Now there was this rich red announcement: autumn was here. Too many days of baking heat, cloudless skies, and hot northerly winds had burned the leaves and starved the roots. No country for old trees.selfdowbperveto.ml
Grey Gardens: What We Can Learn From The Edies
The garden offers a new kind of thinking — a necessary schooling in emotional generosity. It was a strange consolation. My wife was no less weak. My blood pressure no lower.
But in the camellia, I discovered a world of silent profligacy — life goes on, it seemed to say, and indifferently so. Its blossoming suggested a universe of regularity, opposed to one of duty or responsibility. The plant did not care about sterilised cutlery or quarantined laundry. This clockwork-like thing was the antithesis of everything I was and felt. All gardens, not just mine, are rich terrain for philosophical and psychological fantasy.
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As fusions of humanity and nature, they are creations that reveal, literally and figuratively, what we make of nature. It represented my own longing to feel nothing.
As my wife slept in her sealed sickroom, I needed this vision of a detached world, with its seemingly mechanical cycles. The numbness did not last, though. But it offered temporary relief from my cares and commitments. It was the recognition that, beyond the knotted ties of family, or the labours of fiction, the universe was ticking away nicely. It was not interested in the price of fish, or the status of the novel.
G ardens shape our thinking and feeling. They offer not only floral beauty or shaded comfort, but also ideas. Many authors have sought, in parks and back yards, some intimation of the divine, or invitation to virtue. These intimations are as diverse as our interpretations of humanity and nature — to say nothing of variations in geography and climate, or temperament and mood.
Where is the ovary, exactly? And why there? Why a spadix — a column covered by spiky florets — instead of a normal flower? These questions asked me to put aside my human requirements and wondering, and explore those of the plant. It is a lesson in patient analysis, but also in a kind of generosity: imagining life other than my own.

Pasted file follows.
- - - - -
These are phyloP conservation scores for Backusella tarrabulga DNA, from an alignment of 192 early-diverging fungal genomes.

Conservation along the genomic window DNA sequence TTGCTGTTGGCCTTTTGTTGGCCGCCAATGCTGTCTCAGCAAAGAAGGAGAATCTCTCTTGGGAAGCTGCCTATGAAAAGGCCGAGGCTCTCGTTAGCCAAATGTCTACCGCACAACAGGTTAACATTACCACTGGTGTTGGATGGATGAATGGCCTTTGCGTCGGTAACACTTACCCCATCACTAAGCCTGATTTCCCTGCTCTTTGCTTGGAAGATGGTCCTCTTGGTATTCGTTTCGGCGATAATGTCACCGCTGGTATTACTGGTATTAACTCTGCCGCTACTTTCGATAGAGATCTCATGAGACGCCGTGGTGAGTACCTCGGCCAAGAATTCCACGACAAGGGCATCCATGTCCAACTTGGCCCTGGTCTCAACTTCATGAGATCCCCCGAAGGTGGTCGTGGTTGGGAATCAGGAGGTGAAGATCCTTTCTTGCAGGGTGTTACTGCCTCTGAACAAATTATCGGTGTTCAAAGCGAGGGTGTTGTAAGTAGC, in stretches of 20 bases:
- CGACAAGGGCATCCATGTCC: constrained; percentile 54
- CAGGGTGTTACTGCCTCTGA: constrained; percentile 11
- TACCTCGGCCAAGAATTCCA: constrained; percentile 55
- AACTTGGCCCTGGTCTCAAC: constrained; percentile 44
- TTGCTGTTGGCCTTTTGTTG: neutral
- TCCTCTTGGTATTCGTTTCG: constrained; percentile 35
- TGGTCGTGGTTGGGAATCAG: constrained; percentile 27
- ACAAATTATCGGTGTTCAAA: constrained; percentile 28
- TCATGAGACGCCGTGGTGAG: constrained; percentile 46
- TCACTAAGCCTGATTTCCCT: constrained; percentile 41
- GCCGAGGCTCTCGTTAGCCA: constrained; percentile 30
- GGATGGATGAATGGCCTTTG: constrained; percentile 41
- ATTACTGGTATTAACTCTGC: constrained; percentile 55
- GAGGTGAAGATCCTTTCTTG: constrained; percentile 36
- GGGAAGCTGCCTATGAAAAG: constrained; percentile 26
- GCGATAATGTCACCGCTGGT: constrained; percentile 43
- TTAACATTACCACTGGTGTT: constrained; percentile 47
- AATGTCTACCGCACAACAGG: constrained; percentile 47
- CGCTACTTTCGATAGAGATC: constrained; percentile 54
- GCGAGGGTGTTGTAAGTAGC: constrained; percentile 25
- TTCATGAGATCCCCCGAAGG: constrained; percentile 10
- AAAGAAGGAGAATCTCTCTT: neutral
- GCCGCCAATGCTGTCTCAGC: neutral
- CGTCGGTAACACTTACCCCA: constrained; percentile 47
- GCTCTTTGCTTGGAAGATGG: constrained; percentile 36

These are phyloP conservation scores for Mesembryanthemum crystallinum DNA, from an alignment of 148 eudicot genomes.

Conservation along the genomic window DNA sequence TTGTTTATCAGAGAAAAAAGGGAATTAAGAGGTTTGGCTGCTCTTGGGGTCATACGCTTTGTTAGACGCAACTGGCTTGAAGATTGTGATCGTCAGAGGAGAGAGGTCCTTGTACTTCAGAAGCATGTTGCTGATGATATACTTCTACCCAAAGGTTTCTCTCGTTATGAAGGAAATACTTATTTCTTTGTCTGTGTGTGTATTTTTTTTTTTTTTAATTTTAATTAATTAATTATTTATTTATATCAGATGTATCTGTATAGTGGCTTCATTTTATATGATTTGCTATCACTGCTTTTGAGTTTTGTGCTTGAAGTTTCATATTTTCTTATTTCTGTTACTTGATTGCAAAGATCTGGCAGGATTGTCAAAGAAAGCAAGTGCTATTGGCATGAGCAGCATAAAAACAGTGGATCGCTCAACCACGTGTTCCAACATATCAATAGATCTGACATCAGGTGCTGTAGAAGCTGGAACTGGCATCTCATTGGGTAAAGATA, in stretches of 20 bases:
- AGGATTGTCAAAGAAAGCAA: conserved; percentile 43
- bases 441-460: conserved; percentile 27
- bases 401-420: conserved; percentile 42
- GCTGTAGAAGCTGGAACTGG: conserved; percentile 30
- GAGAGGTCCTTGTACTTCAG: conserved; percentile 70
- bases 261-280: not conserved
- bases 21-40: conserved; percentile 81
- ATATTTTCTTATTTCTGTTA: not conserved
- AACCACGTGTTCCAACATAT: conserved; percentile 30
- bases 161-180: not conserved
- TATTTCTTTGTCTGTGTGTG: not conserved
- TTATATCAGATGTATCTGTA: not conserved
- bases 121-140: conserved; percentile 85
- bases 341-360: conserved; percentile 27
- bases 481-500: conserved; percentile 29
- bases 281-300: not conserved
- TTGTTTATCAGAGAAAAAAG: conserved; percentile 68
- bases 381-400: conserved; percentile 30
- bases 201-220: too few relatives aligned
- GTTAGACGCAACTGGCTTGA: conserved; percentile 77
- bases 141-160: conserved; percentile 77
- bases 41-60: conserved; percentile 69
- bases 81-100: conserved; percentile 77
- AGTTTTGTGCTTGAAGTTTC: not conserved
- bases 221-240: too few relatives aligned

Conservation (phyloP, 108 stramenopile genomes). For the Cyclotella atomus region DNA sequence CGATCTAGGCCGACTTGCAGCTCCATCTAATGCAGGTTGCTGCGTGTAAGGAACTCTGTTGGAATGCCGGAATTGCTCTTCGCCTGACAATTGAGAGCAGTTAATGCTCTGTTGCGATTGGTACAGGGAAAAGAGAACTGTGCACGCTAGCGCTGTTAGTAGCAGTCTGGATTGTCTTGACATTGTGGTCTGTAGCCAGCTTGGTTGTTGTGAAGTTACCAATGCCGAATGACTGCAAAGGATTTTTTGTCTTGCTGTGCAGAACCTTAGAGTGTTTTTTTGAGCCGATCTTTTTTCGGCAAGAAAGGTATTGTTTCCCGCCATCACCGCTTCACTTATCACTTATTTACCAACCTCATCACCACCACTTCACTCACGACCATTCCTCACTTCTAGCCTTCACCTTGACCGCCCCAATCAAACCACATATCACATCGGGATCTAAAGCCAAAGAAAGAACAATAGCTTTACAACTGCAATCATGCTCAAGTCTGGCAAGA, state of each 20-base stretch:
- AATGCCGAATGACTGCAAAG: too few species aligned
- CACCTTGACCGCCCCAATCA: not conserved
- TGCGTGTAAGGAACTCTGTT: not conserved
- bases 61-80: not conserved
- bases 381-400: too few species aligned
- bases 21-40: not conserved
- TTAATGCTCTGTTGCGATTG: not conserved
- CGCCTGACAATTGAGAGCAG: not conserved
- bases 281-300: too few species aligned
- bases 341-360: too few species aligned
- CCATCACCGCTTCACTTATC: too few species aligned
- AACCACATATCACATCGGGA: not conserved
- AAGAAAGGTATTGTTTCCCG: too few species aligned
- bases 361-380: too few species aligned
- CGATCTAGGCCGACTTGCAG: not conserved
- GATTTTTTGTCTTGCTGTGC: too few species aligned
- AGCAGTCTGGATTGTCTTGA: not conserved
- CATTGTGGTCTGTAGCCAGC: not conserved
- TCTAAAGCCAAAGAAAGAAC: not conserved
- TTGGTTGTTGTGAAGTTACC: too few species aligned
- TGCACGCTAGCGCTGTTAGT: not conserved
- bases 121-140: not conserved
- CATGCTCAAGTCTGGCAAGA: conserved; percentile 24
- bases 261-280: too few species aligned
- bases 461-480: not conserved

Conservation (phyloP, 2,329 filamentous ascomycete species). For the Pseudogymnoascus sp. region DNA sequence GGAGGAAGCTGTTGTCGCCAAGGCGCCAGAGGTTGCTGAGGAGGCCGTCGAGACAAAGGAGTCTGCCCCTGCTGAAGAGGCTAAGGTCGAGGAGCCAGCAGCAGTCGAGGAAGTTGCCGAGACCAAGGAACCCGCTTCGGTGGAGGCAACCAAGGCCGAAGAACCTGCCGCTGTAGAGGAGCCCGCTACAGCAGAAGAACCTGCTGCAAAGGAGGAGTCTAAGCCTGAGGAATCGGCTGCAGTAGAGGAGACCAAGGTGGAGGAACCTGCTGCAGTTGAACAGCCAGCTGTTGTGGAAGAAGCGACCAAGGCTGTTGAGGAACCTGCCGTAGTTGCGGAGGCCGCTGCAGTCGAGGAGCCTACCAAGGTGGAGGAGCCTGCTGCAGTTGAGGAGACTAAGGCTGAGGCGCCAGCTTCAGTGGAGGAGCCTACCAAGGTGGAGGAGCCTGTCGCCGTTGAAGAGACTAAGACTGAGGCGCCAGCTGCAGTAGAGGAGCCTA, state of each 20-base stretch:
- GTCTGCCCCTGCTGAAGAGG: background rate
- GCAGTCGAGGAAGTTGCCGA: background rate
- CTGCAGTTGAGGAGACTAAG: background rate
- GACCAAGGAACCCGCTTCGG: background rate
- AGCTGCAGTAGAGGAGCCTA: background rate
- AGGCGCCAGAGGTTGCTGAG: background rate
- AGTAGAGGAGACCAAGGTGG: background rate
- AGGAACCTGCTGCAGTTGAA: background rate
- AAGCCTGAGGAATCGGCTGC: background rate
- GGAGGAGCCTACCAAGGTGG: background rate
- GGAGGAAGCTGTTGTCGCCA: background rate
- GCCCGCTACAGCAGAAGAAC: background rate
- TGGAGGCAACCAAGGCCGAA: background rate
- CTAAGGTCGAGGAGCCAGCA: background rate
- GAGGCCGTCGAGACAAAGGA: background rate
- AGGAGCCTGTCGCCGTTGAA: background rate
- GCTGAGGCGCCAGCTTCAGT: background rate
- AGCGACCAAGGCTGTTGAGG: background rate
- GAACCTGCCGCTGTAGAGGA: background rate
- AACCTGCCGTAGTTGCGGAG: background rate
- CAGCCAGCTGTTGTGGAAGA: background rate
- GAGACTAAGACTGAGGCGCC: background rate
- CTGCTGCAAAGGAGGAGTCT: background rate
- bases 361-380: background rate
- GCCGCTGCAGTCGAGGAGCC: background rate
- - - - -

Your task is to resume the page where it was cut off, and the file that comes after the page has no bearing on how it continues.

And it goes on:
I needed less of this virtue while Ruth was ill. I start to think less of others, and more of myself: my deadlines, antsy longing for solitude, and the grey zone between need and want. God Almighty first planted a garden. And indeed, it is the purest of human pleasures.
A society grows great when old men plant trees whose shade they know they shall never sit in. The garden suggests there might be a place where we can meet nature halfway. It is a golden maxim to cultivate the garden for the nose, and the eyes will take care of themselves. The glory of gardening: hands in the dirt, head in the sun, heart with nature. To nurture a garden is to feed not just on the body, but the soul. A weed is a plant that has mastered every survival skill except for learning how to grow in rows.
When the world wearies and society fails to satisfy, there is always the garden.
Wisdom from the Gardens: Life Lessons 04/30 by BITEradio me | Spirituality
I decided that though I retired in , I wanted to come work where it looked like fun. I now work 10 hours a week, and love every minute of my time working.
Of course, I am there at other times as a volunteer for Engage Life, too. I usually assist with the Wendover, Nevada, casino day, which is now every 3 months.
Wisdom From The Gardens Life Lessons
We take about 10 residents, and 3 of us go along to assist them. One is our awesome bus driver, Sindy Cockriel, whom everyone loves to have drive us there. Did I mention, my sister is also employed full time as a Community Sales Director, and a 4 time Pinnacle award winner and she has worked there for 5 years! I love that your residents and staff are learning from one another and helping to take care of one another. I love what Ed said about the patients all became like his mother…so sweet! I work for the memory care department and I Love it!
My residents teach me something different every day, but the most valuable lesson is how important hugs are they are medicine for the heart. And how much love older people has reserved for whoever reaches out and is indeed of.
They might not remember my name but makes my entire day knowing they remember our faces and the love we give them.
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